A man slipped over the rim of the Grand Canyon and grabbed a root protruding from the wall of the cliff. He yelled: Help – Oh please God, is there anybody up there? Yes, my son, I will save you – if you have faith. Oh dear God, I have faith. If you have faith, let go of the root. Is there anybody else up there?
Faith is sometimes hard to hold. Similarly, when a plaintiff files a serious civil lawsuit, the defendant risks losing everything it took a lifetime to build. A policyholder with liability insurance may be asked to have faith that his or her fortune, fate, and future will be saved by an insurer and its lawyers who are total strangers – never before met, and when the lawsuit is over, never to be seen again. These strangers can be trusted if the policyholder’s insurance coverage is “perfect” – the insurer will pay of any judgment, for any reason, in any amount, at any time.
At a minimum, policyholders should find out if their coverage is flawed, and if so test the trustworthiness of their liability insurer and its lawyers by asking a few cogent questions, like a job interview. Such policyholders wield great power over their insurer and its lawyers, each of whom owe fiduciary duties to their policyholders and their clients.
Analogy to Three Dimensional Chess
Policyholders with “imperfect” coverage may have, not one, but three fights on their hands: One against the plaintiff, one against the insurer, and one against the insurer’s lawyer. Each of these three tussles is fought in separate venues, with varying rules of play, with shifting enemies and allies, distinct timing, and different burdens.
Fighting a plaintiff, an insurer, and its lawyers is analogous to three dimensional chess, a modern version of the ancient Persian board game that simulates war. The tactical goal of the game is to gain an advantage over one’s opponent in material to achieve the strategic goal of checkmating the opponent’s king. Three dimensional chess complicates the game by adding two more checkerboards, tripling the territory, now in three dimensions, subjecting players to stealth attacks from above and below.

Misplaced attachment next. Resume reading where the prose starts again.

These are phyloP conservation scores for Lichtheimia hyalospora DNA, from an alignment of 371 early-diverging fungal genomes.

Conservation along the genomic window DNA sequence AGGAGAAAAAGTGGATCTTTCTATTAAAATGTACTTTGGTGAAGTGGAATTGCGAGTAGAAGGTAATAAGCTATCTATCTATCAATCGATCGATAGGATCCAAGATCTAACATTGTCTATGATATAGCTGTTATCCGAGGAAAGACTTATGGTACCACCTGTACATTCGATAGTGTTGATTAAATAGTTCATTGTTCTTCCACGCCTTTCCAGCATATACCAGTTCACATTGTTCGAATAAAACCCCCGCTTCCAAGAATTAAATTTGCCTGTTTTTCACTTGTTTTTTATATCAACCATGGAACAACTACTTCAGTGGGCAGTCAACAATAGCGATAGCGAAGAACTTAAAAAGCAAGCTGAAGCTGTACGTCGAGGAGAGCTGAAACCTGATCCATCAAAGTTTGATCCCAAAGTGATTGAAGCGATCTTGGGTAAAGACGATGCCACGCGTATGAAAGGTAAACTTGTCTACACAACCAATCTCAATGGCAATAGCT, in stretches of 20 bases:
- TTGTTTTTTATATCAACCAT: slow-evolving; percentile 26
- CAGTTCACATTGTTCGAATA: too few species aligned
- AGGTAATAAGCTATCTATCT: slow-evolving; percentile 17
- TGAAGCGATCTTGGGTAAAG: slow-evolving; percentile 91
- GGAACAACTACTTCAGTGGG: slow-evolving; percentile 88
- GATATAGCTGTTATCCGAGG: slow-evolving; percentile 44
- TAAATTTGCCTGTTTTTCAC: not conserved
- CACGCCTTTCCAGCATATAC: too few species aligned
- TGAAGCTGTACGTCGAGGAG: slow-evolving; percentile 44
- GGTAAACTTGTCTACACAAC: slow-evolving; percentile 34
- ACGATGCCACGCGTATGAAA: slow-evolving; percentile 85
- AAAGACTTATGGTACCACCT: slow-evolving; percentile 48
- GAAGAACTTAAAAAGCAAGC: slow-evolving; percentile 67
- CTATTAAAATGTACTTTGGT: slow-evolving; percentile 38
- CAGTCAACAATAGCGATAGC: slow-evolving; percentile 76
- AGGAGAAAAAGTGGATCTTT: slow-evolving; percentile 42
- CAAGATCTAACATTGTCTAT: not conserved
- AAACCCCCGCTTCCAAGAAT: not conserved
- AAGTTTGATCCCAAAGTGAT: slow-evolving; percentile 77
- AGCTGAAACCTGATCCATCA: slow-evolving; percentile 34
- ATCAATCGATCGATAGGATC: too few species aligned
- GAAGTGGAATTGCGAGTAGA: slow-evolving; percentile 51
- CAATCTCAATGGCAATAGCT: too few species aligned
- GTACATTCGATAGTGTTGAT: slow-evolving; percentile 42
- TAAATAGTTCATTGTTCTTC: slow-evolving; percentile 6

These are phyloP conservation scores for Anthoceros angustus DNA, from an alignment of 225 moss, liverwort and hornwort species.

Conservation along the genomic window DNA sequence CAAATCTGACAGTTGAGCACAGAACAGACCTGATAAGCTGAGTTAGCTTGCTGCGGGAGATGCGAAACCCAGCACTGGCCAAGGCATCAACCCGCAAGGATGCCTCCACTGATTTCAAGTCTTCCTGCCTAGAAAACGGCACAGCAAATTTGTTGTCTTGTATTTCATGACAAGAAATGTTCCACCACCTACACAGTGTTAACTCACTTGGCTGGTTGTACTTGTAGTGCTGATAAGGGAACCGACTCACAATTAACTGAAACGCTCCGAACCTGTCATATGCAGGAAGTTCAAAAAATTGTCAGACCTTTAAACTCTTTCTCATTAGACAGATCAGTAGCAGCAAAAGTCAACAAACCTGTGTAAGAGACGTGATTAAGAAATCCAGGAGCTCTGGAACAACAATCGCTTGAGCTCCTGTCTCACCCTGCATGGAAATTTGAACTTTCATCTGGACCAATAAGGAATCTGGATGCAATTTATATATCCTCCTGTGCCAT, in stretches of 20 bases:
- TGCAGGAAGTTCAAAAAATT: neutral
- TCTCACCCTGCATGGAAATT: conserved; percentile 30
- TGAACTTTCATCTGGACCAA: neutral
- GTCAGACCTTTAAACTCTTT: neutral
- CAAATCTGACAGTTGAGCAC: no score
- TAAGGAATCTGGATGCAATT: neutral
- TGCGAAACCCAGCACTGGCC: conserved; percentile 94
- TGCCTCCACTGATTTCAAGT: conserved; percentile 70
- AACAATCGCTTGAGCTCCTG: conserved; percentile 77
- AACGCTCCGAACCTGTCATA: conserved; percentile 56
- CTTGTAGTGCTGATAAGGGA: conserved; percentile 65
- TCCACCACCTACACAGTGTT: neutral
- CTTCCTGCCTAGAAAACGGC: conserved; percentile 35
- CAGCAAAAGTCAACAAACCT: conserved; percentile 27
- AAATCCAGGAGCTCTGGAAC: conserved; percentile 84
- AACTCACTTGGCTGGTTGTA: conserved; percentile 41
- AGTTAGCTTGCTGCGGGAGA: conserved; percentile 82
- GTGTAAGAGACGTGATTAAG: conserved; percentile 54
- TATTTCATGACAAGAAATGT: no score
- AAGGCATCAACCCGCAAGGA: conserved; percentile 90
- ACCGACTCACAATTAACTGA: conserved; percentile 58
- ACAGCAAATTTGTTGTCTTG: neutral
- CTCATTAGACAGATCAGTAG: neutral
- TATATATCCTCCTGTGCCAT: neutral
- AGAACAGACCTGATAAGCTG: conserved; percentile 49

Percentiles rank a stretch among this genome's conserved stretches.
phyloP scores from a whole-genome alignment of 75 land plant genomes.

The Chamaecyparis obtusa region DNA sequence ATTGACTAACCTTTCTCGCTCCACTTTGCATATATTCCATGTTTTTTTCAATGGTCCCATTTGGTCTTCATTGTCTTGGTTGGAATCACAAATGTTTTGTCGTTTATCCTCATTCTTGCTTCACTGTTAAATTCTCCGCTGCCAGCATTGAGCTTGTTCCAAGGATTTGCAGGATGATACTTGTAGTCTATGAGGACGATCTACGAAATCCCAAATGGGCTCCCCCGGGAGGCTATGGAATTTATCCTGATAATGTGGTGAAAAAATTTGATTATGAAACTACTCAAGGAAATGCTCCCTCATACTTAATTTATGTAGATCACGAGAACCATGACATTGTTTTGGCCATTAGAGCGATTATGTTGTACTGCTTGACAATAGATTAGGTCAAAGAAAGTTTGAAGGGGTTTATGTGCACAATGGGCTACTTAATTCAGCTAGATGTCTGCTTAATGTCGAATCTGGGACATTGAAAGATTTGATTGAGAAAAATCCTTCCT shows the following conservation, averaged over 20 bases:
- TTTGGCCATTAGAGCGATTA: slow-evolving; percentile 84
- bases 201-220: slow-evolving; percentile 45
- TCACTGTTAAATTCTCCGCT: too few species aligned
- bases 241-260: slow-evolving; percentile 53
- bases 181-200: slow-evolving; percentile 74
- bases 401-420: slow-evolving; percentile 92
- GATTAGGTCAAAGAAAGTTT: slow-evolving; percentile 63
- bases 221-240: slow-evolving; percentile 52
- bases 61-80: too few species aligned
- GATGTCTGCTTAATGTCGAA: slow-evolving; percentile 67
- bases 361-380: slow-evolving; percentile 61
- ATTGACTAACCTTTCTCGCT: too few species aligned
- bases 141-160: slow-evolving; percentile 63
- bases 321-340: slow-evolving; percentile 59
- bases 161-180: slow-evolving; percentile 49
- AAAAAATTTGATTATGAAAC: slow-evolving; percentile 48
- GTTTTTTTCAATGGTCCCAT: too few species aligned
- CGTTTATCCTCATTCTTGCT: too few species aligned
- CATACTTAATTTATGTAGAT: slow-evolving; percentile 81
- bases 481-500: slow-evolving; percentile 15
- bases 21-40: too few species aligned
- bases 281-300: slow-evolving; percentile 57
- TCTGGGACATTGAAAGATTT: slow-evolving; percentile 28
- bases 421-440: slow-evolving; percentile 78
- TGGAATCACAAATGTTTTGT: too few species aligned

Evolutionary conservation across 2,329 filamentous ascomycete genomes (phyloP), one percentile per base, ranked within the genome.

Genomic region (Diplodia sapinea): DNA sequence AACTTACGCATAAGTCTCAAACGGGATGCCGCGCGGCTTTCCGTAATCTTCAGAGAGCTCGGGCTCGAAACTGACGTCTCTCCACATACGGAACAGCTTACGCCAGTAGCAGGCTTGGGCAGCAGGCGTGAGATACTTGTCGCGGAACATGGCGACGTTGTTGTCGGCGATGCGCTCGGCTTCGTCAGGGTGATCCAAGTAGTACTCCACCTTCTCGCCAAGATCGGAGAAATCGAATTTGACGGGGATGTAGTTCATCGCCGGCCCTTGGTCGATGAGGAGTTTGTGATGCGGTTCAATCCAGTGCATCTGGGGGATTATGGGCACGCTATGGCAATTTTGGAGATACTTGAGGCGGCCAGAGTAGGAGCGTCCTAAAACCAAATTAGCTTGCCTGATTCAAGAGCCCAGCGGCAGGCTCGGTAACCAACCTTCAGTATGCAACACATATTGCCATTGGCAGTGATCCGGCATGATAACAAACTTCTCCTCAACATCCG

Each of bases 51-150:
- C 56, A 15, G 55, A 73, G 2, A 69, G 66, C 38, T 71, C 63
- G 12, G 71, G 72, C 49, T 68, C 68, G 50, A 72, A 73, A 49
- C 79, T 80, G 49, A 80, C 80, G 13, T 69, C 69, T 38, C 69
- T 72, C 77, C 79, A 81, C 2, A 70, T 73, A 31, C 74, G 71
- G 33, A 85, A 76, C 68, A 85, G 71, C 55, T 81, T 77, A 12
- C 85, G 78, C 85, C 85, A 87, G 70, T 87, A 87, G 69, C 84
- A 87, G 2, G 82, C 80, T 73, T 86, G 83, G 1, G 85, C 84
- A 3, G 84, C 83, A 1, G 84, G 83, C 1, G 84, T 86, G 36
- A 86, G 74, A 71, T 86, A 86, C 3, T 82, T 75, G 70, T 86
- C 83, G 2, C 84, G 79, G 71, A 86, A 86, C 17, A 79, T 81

Resolving disputes with imperfect liability insurance coverage also simulates war, with multiple sides, a variety of participants, each governed by rules of play, fought in three separate but related venues. One who understands the strategy and tactics can make every move with confidence.
Three Tussles: 1) Liability Dispute; 2) Coverage Contest; 3) Ethical Imbroglio
Civil litigation is complex, but adding imperfect liability insurance to the mix can be at least three times as complicated. When an injured plaintiff files a civil lawsuit against a defendant, these two parties do battle in what is known as a liability dispute – Plaintiff vs. Policyholder. When the defendant has liability insurance but the insurer’s agenda differs from the policyholder’s, the insured and insurer may engage in another battle known as a coverage contest – Insured vs. Insurer. When the insurer hires lawyers who are supposed to represent the conflicting interests of both the insurer and the policyholder, these lawyers may succumb to an ethical imbroglio – Client vs. Lawyer.
Each of these tussles will be fought in different venues, each subject to different rules of play, where strange alliances ware permissible, timing are important, and seizing the initiative is key. The three litigation tussles are fought in separate, but related 1) venues; each governed by different: 2) Rules of play; 3) timing; 4) alliances; and 5) burdens of initiative.
The liability dispute is to be resolved in a civil lawsuit or arbitration. The coverage contest requires a second civil lawsuit that usually must be stayed pending resolution of the liability dispute, but may be resolved by complaining to the Department of Insurance. The ethical imbroglio may be resolved by complaining to the State Bar but may require a third lawsuit or joinder in the second action against the insurer. The participants in each venue may also join in the action in each of the other venues, but in each venue there may be a shift in: the rules of play, timing, one’s friends or foes, and the burden of initiative.
Different Rules of Play
Unlike three dimensional chess where each piece has consistent permissible moves, in imperfectly insured civil litigation the rules of play differ in each venue. The liability dispute is confined to one venue that is usually governed by tort law arising from the alleged breach of some common law or statutory duty. The coverage contest is limited to a different venue that is wholly governed by contract law, rooted in the language of the policy contract. The ethical imbroglio is constrained to a third venue that is governed by Canons of Ethics. While the attorney-client relationship arises out of contract and violations of duty constitute a tort, the legal standards to which lawyers are held arise out of the Rules of Professional Conduct. Rule 3-310 prohibits the representation of multiple clients with conflicting interests.